IN BRIEF A joyous, madcap journey with our deluded hero touches on frailty and loss in a show shot through with humanity, showcasing a great central performance.
Perhaps like you, I have not read Miguel Cervantes original story, but this production is probably the most effective (and entertaining) distillation of the work we shall see. Making an audience dream with you is a difficult ask, but the fantastic elements shine through in this loving adaptation by James Fenton enacted by an assured cast of 20.
The story? After a lifetime of reading books on the romance of chivalry, an eccentric old man embarks on a ramshackle quest to become a wandering knight, accompanied by his faithful and equally ill-suited servant, Sancho Panza. The self-styled Don Quixote sets out on a hilarious journey across medieval Spain, defending the helpless and vanquishing the wicked. Hopelessly unprepared and increasingly losing his grip on reality, we share his efforts to achieve his romantic ideal.
David Threlfall is superb as Don Quixote, capturing an other-worldliness in the man which is at once captivating and challenging. On stage for most of the running time, this is a very demanding role, and Threlfall plays it with such palpable commitment and sincerity that his demise is genuinely affecting. Rufus Hound as Sancho Panza fully inhabits the fat suit of his character as well as his personality. He acts as the bridge between the audience and the action, fantasy and reality. Messrs Threlfall and Hound clearly have a special rapport which charmingly underscores their playing and gives the relationship credibility.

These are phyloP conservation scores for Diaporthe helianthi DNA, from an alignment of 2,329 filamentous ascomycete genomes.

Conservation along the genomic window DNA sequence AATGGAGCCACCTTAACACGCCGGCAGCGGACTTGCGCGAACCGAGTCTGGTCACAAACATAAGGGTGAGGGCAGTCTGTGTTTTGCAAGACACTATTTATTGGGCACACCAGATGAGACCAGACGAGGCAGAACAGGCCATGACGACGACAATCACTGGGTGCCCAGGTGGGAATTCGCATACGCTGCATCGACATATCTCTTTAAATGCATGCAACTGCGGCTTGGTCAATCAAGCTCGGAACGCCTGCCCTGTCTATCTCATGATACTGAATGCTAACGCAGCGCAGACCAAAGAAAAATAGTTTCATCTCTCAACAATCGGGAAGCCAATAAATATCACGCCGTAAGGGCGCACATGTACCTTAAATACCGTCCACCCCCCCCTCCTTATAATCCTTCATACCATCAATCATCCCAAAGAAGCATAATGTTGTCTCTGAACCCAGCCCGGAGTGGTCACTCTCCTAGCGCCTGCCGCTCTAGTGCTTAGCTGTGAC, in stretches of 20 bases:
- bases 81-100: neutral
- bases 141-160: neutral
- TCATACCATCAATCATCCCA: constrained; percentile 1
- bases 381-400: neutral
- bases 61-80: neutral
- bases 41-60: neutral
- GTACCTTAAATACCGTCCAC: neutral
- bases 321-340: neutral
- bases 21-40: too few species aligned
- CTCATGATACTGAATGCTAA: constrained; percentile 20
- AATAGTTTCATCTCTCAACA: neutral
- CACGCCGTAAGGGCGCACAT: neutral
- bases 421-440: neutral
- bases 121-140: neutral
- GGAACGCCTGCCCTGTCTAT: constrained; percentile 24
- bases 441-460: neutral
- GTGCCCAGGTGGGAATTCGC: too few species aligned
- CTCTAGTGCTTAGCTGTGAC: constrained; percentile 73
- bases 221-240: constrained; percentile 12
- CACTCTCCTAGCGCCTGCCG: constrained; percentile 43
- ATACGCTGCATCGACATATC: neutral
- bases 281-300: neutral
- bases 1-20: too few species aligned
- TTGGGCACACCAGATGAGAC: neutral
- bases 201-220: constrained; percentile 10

The first act has an overextended “warm up” by Mr Hound, and after this the first act occasionally lurches into farce -with audience participation- to bring us on board, but it does not prepare us for the change of mood in the second act where Quixote finally succumbs to the realities of human frailty. Quixote’s death is poetically achieved in a memorable scene which stilled the audience totally.
The music which peppers the show is charming and “in character” but perhaps a few too many numbers? (The overall show is about 15 minutes too long in my opinion.) Staging using a simple set is very effective and the design renders a usefully quirky quality to the whole show, with the wooden horses a particular highlight.
With our contemporary fixations on Alzheimer’s and dementia, it is easy to see how this adaptation of the story drills a direct line into our consciousness and renders a charming fable up into a scorching yet tender reminder of our own mortality.
Finally, this DON QUIXOTE’s finest gift is that it poignantly reminds us that magic is wherever we choose to see it. I, and the audience I was with, loved it.